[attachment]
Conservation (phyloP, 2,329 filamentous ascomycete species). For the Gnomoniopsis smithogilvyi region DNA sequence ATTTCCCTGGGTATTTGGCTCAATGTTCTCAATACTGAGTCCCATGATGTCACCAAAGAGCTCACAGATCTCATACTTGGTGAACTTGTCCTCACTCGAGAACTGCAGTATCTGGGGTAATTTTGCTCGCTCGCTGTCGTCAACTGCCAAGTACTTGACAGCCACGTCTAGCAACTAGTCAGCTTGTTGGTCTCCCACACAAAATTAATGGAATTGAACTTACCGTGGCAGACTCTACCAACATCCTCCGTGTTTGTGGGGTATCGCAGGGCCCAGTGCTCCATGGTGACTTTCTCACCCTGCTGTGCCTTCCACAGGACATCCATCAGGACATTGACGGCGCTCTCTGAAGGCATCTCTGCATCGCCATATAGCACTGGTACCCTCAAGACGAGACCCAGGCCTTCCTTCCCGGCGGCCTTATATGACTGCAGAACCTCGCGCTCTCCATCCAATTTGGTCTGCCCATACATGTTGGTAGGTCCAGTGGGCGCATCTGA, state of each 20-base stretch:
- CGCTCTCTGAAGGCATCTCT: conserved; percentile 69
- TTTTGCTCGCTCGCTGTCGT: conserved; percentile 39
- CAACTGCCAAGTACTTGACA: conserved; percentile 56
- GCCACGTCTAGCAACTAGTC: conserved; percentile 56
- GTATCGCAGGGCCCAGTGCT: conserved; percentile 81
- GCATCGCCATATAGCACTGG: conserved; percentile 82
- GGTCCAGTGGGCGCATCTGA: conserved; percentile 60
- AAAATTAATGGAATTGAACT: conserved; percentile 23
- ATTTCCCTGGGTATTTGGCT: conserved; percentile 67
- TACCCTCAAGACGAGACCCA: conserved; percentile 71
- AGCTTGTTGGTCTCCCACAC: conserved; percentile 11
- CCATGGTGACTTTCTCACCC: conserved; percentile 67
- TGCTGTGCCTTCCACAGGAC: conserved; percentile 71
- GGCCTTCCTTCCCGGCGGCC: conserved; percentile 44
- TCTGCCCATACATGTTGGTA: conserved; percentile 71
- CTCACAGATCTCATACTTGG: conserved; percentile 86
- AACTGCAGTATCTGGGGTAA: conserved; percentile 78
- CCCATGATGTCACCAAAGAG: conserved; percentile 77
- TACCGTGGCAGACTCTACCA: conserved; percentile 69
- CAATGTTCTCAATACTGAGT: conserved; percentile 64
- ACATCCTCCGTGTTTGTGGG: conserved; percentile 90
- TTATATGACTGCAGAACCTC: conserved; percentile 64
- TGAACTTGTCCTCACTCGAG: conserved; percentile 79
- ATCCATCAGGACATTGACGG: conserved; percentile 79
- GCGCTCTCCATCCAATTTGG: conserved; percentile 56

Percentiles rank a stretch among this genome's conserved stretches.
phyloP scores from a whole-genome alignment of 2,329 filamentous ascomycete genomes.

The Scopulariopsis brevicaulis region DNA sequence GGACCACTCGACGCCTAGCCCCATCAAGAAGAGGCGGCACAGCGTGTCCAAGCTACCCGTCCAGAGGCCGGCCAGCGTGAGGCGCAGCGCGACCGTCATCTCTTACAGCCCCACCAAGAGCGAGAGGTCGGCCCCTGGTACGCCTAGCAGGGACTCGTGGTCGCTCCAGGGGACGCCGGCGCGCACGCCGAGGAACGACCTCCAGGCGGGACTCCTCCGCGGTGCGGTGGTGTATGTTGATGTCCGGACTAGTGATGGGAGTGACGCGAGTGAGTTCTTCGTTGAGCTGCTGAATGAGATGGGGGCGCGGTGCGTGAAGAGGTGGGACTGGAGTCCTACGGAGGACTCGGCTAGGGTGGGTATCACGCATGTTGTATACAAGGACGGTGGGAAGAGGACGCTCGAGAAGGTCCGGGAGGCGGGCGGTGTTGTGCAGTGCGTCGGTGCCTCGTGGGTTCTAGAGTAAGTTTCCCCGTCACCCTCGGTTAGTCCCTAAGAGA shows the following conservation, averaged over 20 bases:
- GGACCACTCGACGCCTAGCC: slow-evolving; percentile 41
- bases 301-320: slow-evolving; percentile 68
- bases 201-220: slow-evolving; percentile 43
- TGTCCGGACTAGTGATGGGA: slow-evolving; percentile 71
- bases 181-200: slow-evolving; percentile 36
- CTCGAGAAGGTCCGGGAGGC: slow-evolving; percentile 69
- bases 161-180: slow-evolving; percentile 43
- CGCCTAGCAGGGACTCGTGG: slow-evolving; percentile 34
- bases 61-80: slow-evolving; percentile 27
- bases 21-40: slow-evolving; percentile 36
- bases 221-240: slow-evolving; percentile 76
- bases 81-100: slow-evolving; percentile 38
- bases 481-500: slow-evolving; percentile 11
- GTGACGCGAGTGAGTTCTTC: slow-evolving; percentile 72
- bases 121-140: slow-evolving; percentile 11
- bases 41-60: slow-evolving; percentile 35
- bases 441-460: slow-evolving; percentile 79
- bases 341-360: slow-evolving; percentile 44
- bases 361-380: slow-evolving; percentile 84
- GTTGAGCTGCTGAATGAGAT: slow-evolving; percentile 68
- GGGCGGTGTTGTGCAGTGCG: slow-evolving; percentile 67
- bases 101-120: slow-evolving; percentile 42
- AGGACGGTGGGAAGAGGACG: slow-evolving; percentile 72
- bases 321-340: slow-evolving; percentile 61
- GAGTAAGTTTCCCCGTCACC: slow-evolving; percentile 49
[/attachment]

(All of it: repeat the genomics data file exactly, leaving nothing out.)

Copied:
Conservation (phyloP, 2,329 filamentous ascomycete species). For the Gnomoniopsis smithogilvyi region DNA sequence ATTTCCCTGGGTATTTGGCTCAATGTTCTCAATACTGAGTCCCATGATGTCACCAAAGAGCTCACAGATCTCATACTTGGTGAACTTGTCCTCACTCGAGAACTGCAGTATCTGGGGTAATTTTGCTCGCTCGCTGTCGTCAACTGCCAAGTACTTGACAGCCACGTCTAGCAACTAGTCAGCTTGTTGGTCTCCCACACAAAATTAATGGAATTGAACTTACCGTGGCAGACTCTACCAACATCCTCCGTGTTTGTGGGGTATCGCAGGGCCCAGTGCTCCATGGTGACTTTCTCACCCTGCTGTGCCTTCCACAGGACATCCATCAGGACATTGACGGCGCTCTCTGAAGGCATCTCTGCATCGCCATATAGCACTGGTACCCTCAAGACGAGACCCAGGCCTTCCTTCCCGGCGGCCTTATATGACTGCAGAACCTCGCGCTCTCCATCCAATTTGGTCTGCCCATACATGTTGGTAGGTCCAGTGGGCGCATCTGA, state of each 20-base stretch:
- CGCTCTCTGAAGGCATCTCT: conserved; percentile 69
- TTTTGCTCGCTCGCTGTCGT: conserved; percentile 39
- CAACTGCCAAGTACTTGACA: conserved; percentile 56
- GCCACGTCTAGCAACTAGTC: conserved; percentile 56
- GTATCGCAGGGCCCAGTGCT: conserved; percentile 81
- GCATCGCCATATAGCACTGG: conserved; percentile 82
- GGTCCAGTGGGCGCATCTGA: conserved; percentile 60
- AAAATTAATGGAATTGAACT: conserved; percentile 23
- ATTTCCCTGGGTATTTGGCT: conserved; percentile 67
- TACCCTCAAGACGAGACCCA: conserved; percentile 71
- AGCTTGTTGGTCTCCCACAC: conserved; percentile 11
- CCATGGTGACTTTCTCACCC: conserved; percentile 67
- TGCTGTGCCTTCCACAGGAC: conserved; percentile 71
- GGCCTTCCTTCCCGGCGGCC: conserved; percentile 44
- TCTGCCCATACATGTTGGTA: conserved; percentile 71
- CTCACAGATCTCATACTTGG: conserved; percentile 86
- AACTGCAGTATCTGGGGTAA: conserved; percentile 78
- CCCATGATGTCACCAAAGAG: conserved; percentile 77
- TACCGTGGCAGACTCTACCA: conserved; percentile 69
- CAATGTTCTCAATACTGAGT: conserved; percentile 64
- ACATCCTCCGTGTTTGTGGG: conserved; percentile 90
- TTATATGACTGCAGAACCTC: conserved; percentile 64
- TGAACTTGTCCTCACTCGAG: conserved; percentile 79
- ATCCATCAGGACATTGACGG: conserved; percentile 79
- GCGCTCTCCATCCAATTTGG: conserved; percentile 56

Percentiles rank a stretch among this genome's conserved stretches.
phyloP scores from a whole-genome alignment of 2,329 filamentous ascomycete genomes.

The Scopulariopsis brevicaulis region DNA sequence GGACCACTCGACGCCTAGCCCCATCAAGAAGAGGCGGCACAGCGTGTCCAAGCTACCCGTCCAGAGGCCGGCCAGCGTGAGGCGCAGCGCGACCGTCATCTCTTACAGCCCCACCAAGAGCGAGAGGTCGGCCCCTGGTACGCCTAGCAGGGACTCGTGGTCGCTCCAGGGGACGCCGGCGCGCACGCCGAGGAACGACCTCCAGGCGGGACTCCTCCGCGGTGCGGTGGTGTATGTTGATGTCCGGACTAGTGATGGGAGTGACGCGAGTGAGTTCTTCGTTGAGCTGCTGAATGAGATGGGGGCGCGGTGCGTGAAGAGGTGGGACTGGAGTCCTACGGAGGACTCGGCTAGGGTGGGTATCACGCATGTTGTATACAAGGACGGTGGGAAGAGGACGCTCGAGAAGGTCCGGGAGGCGGGCGGTGTTGTGCAGTGCGTCGGTGCCTCGTGGGTTCTAGAGTAAGTTTCCCCGTCACCCTCGGTTAGTCCCTAAGAGA shows the following conservation, averaged over 20 bases:
- GGACCACTCGACGCCTAGCC: slow-evolving; percentile 41
- bases 301-320: slow-evolving; percentile 68
- bases 201-220: slow-evolving; percentile 43
- TGTCCGGACTAGTGATGGGA: slow-evolving; percentile 71
- bases 181-200: slow-evolving; percentile 36
- CTCGAGAAGGTCCGGGAGGC: slow-evolving; percentile 69
- bases 161-180: slow-evolving; percentile 43
- CGCCTAGCAGGGACTCGTGG: slow-evolving; percentile 34
- bases 61-80: slow-evolving; percentile 27
- bases 21-40: slow-evolving; percentile 36
- bases 221-240: slow-evolving; percentile 76
- bases 81-100: slow-evolving; percentile 38
- bases 481-500: slow-evolving; percentile 11
- GTGACGCGAGTGAGTTCTTC: slow-evolving; percentile 72
- bases 121-140: slow-evolving; percentile 11
- bases 41-60: slow-evolving; percentile 35
- bases 441-460: slow-evolving; percentile 79
- bases 341-360: slow-evolving; percentile 44
- bases 361-380: slow-evolving; percentile 84
- GTTGAGCTGCTGAATGAGAT: slow-evolving; percentile 68
- GGGCGGTGTTGTGCAGTGCG: slow-evolving; percentile 67
- bases 101-120: slow-evolving; percentile 42
- AGGACGGTGGGAAGAGGACG: slow-evolving; percentile 72
- bases 321-340: slow-evolving; percentile 61
- GAGTAAGTTTCCCCGTCACC: slow-evolving; percentile 49